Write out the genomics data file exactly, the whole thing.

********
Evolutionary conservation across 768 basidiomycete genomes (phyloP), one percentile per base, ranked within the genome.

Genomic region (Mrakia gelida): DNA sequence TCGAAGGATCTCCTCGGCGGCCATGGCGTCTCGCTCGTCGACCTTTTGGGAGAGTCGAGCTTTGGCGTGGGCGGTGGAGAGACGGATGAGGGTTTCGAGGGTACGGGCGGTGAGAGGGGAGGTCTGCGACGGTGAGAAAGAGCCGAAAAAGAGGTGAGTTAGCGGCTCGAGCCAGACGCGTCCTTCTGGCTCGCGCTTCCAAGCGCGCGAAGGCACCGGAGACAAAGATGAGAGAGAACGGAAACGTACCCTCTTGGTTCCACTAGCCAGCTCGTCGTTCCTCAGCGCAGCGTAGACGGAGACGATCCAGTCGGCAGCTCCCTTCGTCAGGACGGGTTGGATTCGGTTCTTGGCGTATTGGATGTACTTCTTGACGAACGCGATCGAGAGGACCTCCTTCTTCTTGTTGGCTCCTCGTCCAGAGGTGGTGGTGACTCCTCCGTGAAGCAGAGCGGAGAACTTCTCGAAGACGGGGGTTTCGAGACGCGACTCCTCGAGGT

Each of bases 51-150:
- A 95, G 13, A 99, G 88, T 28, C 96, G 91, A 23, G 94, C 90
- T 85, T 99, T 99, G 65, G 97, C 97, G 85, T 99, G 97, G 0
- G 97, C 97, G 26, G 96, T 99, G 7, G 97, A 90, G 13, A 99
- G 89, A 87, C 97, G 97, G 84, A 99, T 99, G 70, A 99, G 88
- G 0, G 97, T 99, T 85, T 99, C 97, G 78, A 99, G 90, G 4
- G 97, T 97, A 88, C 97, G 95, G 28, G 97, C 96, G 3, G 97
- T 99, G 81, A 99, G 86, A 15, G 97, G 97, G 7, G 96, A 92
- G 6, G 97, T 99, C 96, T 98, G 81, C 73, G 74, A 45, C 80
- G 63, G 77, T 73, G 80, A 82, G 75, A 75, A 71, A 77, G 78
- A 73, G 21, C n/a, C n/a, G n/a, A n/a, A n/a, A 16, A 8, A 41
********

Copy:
Evolutionary conservation across 768 basidiomycete genomes (phyloP), one percentile per base, ranked within the genome.

Genomic region (Mrakia gelida): DNA sequence TCGAAGGATCTCCTCGGCGGCCATGGCGTCTCGCTCGTCGACCTTTTGGGAGAGTCGAGCTTTGGCGTGGGCGGTGGAGAGACGGATGAGGGTTTCGAGGGTACGGGCGGTGAGAGGGGAGGTCTGCGACGGTGAGAAAGAGCCGAAAAAGAGGTGAGTTAGCGGCTCGAGCCAGACGCGTCCTTCTGGCTCGCGCTTCCAAGCGCGCGAAGGCACCGGAGACAAAGATGAGAGAGAACGGAAACGTACCCTCTTGGTTCCACTAGCCAGCTCGTCGTTCCTCAGCGCAGCGTAGACGGAGACGATCCAGTCGGCAGCTCCCTTCGTCAGGACGGGTTGGATTCGGTTCTTGGCGTATTGGATGTACTTCTTGACGAACGCGATCGAGAGGACCTCCTTCTTCTTGTTGGCTCCTCGTCCAGAGGTGGTGGTGACTCCTCCGTGAAGCAGAGCGGAGAACTTCTCGAAGACGGGGGTTTCGAGACGCGACTCCTCGAGGT

Each of bases 51-150:
- A 95, G 13, A 99, G 88, T 28, C 96, G 91, A 23, G 94, C 90
- T 85, T 99, T 99, G 65, G 97, C 97, G 85, T 99, G 97, G 0
- G 97, C 97, G 26, G 96, T 99, G 7, G 97, A 90, G 13, A 99
- G 89, A 87, C 97, G 97, G 84, A 99, T 99, G 70, A 99, G 88
- G 0, G 97, T 99, T 85, T 99, C 97, G 78, A 99, G 90, G 4
- G 97, T 97, A 88, C 97, G 95, G 28, G 97, C 96, G 3, G 97
- T 99, G 81, A 99, G 86, A 15, G 97, G 97, G 7, G 96, A 92
- G 6, G 97, T 99, C 96, T 98, G 81, C 73, G 74, A 45, C 80
- G 63, G 77, T 73, G 80, A 82, G 75, A 75, A 71, A 77, G 78
- A 73, G 21, C n/a, C n/a, G n/a, A n/a, A n/a, A 16, A 8, A 41